That first evening began with Spanish pianist Agusti Fernandez alone on the stage. For his opening gambit, he swiped at the strings, rasping across the wires, creating impossible glissandos and almost electronic slabs of sound. Over the four days, the Spaniard proved likely to spend as much time under the bonnet as on the keyboard—strumming, rubbing and tapping, but also incorporating his Cecil Taylor-inspired drive with muscular bustling lines, largely eschewing the brooding lyricism of say Aurora (Maya, 2008) and his recent El laberint de la memoria (Mbari, 2011). As he continued, he blended tremolos on the keys with abrasion on the strings for a percussive effect, until exploding solely along the keyboard, heavy on the bass in knotty kernels.



A high whine of indeterminate origin was revealed to emanate from the muted pocket trumpet of Herb Robertson, when he materialized from backstage. Fernandez fell silent leaving the trumpeter to squeeze out the merest of whinnies. His sudden clamorous blasts interrupted the busy litany squeals, slobbers, and blustering squall. As Robertson came to a conclusion, the sound of keypads popping presaged the appearance onstage of Parker. He launched thick intertwined tendrils of circular breathed exhortations on tenor saxophone, tonal fragments which consumed themselves in a tail-chasing round, as both the pianist and trumpeter sat quietly.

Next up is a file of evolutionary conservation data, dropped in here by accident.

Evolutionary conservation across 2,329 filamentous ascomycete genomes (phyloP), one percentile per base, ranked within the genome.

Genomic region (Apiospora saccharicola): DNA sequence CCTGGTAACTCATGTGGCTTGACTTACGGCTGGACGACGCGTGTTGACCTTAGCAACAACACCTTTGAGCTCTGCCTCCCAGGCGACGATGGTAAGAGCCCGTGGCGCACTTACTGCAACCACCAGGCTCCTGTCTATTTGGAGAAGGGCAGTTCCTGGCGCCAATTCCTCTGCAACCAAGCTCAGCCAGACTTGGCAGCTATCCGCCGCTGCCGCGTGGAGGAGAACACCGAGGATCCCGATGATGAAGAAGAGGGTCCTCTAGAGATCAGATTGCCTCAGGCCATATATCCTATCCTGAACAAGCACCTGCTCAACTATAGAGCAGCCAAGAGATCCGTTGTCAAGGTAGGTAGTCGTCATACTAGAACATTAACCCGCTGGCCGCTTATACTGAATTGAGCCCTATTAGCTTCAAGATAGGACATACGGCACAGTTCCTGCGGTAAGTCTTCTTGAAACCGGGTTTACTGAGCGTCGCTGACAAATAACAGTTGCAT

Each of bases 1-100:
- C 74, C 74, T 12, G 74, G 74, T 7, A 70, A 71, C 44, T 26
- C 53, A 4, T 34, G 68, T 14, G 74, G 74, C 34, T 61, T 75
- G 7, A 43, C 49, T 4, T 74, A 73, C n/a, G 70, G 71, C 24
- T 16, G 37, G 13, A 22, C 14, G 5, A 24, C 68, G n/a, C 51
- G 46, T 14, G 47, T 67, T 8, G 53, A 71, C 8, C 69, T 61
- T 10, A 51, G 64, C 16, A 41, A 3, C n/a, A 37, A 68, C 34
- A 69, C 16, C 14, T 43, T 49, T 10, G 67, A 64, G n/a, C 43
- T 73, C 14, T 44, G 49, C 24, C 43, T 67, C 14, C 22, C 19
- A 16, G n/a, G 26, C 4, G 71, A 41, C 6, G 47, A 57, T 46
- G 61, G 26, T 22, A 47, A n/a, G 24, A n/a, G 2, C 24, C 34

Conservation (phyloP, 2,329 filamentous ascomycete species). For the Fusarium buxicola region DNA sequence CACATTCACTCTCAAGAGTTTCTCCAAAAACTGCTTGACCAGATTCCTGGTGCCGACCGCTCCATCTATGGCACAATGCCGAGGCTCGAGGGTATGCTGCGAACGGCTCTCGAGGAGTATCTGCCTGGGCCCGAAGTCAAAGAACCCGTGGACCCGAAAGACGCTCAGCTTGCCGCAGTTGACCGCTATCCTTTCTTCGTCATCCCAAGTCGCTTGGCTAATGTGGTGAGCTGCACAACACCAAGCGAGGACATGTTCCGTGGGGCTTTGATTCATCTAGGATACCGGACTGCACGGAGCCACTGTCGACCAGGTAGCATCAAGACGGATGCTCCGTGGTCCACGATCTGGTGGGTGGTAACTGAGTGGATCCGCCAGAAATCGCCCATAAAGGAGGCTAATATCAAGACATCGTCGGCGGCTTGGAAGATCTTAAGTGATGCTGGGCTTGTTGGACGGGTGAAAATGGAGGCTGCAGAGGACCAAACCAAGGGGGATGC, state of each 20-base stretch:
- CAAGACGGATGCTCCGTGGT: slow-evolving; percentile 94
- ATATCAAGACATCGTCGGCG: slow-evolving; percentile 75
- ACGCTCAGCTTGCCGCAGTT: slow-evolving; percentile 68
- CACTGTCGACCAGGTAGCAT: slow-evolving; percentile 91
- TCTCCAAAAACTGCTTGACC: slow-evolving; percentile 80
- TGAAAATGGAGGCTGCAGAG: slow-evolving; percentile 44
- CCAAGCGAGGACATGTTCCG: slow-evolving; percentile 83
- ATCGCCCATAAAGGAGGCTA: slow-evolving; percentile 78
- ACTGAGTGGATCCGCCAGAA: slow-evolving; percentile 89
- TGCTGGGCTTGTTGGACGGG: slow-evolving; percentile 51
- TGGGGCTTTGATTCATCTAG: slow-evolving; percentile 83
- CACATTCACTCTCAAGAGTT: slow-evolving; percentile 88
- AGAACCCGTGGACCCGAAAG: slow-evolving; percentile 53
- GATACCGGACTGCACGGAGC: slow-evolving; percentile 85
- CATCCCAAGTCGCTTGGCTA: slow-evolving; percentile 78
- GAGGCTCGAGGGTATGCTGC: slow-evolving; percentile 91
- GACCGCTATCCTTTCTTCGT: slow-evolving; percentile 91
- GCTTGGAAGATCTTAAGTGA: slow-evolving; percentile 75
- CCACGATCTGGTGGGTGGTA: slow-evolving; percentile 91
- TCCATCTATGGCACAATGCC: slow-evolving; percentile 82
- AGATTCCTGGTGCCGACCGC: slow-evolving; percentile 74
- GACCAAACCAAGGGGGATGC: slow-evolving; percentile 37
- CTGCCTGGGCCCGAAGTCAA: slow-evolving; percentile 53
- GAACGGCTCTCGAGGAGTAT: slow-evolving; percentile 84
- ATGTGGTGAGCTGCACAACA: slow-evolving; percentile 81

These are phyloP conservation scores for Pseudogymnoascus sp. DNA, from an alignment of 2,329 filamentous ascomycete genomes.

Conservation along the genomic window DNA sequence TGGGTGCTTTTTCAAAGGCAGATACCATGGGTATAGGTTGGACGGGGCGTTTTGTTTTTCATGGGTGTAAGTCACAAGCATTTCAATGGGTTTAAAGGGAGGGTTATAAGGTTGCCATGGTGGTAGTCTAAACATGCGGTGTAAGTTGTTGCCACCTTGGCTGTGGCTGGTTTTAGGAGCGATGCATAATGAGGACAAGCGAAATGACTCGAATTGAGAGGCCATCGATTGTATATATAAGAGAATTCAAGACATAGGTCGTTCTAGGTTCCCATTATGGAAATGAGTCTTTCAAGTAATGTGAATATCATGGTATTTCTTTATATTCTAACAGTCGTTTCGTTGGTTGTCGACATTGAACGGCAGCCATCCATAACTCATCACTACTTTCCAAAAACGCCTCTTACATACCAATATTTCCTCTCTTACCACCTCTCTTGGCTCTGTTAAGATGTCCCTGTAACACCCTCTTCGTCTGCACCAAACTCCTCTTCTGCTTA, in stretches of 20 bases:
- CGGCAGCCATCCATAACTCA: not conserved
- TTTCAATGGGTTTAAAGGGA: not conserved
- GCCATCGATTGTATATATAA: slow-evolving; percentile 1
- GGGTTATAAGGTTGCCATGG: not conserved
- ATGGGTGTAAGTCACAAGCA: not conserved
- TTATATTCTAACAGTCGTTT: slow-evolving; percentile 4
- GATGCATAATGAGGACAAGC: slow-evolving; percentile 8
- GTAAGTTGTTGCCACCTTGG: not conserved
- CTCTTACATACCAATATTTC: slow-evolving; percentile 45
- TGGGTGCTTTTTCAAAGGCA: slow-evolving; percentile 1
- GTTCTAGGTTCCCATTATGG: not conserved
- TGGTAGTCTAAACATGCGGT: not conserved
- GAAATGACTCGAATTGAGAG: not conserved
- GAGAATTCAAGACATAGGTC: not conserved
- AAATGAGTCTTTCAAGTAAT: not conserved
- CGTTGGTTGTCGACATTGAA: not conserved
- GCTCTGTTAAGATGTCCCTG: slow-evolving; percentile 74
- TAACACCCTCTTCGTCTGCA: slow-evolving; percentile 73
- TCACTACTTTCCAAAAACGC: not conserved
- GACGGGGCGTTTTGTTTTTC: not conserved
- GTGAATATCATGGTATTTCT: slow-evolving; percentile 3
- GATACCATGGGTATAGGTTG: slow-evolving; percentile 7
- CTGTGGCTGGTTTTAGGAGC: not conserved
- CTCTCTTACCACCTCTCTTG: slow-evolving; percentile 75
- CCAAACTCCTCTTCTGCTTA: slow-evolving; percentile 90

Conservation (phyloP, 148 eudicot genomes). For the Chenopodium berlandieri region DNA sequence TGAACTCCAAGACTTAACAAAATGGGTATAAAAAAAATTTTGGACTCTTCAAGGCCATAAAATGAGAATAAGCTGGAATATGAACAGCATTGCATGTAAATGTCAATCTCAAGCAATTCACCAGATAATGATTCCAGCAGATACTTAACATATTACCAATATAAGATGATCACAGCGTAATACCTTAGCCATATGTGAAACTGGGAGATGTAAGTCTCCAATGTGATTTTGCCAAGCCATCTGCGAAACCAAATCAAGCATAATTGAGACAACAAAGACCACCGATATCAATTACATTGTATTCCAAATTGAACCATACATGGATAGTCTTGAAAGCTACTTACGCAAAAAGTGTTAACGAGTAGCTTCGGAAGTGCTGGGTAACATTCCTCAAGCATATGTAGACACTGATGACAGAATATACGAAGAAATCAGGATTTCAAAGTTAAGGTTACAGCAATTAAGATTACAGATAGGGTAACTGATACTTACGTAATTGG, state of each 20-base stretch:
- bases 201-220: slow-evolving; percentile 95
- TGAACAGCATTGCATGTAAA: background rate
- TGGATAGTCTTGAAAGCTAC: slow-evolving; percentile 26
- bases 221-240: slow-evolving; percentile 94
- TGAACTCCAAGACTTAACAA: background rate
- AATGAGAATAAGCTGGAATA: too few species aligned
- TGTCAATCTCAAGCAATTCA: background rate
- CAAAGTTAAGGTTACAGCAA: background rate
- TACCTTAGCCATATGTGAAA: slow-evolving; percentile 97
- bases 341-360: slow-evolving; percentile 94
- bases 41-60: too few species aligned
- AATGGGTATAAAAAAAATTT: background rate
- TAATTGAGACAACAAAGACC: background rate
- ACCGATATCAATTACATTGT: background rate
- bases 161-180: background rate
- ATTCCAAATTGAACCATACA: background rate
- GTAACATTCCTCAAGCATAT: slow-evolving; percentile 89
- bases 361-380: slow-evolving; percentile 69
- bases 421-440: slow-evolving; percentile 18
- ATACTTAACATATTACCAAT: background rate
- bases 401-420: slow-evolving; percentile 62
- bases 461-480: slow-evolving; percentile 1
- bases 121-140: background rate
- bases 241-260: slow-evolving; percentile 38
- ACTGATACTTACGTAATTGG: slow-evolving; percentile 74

Parker reached a crest. Then as he became more pensive, that cued the pair to venture in, gradually initially, but then spinning tales of gathering complexity. Robertson was a master of timbres, aided by an array of mutes spread on a nearby table, but matched Parker for speed of response. Like two galloping thoroughbreds, the pair sped onwards, first one leading then the other, while Fernandez underpinned the madcap dash once more from the innards of his piano. Not without precedent—the trio has recorded Parallelisms (Ruby Flower Records, 2007)—the threesome provided an intriguingly capricious start to the four days.